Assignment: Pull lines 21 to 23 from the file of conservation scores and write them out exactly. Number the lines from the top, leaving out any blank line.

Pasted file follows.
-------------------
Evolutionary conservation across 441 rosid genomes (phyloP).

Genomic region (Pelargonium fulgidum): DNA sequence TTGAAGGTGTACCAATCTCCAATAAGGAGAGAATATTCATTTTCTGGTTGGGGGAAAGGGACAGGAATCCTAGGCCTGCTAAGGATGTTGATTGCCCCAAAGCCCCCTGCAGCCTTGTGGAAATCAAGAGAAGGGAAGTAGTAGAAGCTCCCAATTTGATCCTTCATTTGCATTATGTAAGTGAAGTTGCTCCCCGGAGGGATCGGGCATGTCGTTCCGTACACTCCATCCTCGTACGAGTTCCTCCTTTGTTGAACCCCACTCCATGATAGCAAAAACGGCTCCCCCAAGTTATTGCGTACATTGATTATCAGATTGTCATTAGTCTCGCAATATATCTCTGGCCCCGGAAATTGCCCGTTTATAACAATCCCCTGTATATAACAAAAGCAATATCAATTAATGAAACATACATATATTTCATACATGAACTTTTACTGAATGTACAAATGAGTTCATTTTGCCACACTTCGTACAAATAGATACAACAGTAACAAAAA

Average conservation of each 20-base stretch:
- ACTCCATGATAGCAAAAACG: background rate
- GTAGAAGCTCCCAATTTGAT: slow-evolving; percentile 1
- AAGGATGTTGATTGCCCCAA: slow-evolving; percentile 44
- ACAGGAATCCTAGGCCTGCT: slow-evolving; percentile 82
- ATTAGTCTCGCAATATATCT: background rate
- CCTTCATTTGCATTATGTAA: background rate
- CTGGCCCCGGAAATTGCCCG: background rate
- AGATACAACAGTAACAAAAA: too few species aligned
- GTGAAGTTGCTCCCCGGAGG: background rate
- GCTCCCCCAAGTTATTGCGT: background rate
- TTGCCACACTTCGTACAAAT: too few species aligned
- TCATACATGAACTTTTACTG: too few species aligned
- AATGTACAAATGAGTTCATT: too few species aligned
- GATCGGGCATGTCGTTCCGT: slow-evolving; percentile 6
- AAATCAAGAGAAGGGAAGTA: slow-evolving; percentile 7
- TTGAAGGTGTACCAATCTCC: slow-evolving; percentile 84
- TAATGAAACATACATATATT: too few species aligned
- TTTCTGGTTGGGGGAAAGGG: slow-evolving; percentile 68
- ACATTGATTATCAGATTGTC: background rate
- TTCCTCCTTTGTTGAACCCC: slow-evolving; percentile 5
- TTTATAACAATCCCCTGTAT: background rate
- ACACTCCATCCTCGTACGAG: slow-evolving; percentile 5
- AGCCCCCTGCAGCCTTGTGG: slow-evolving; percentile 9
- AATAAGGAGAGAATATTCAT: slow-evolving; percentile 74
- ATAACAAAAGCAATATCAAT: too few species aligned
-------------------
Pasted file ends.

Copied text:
- TTTCTGGTTGGGGGAAAGGG: slow-evolving; percentile 68
- ACATTGATTATCAGATTGTC: background rate
- TTCCTCCTTTGTTGAACCCC: slow-evolving; percentile 5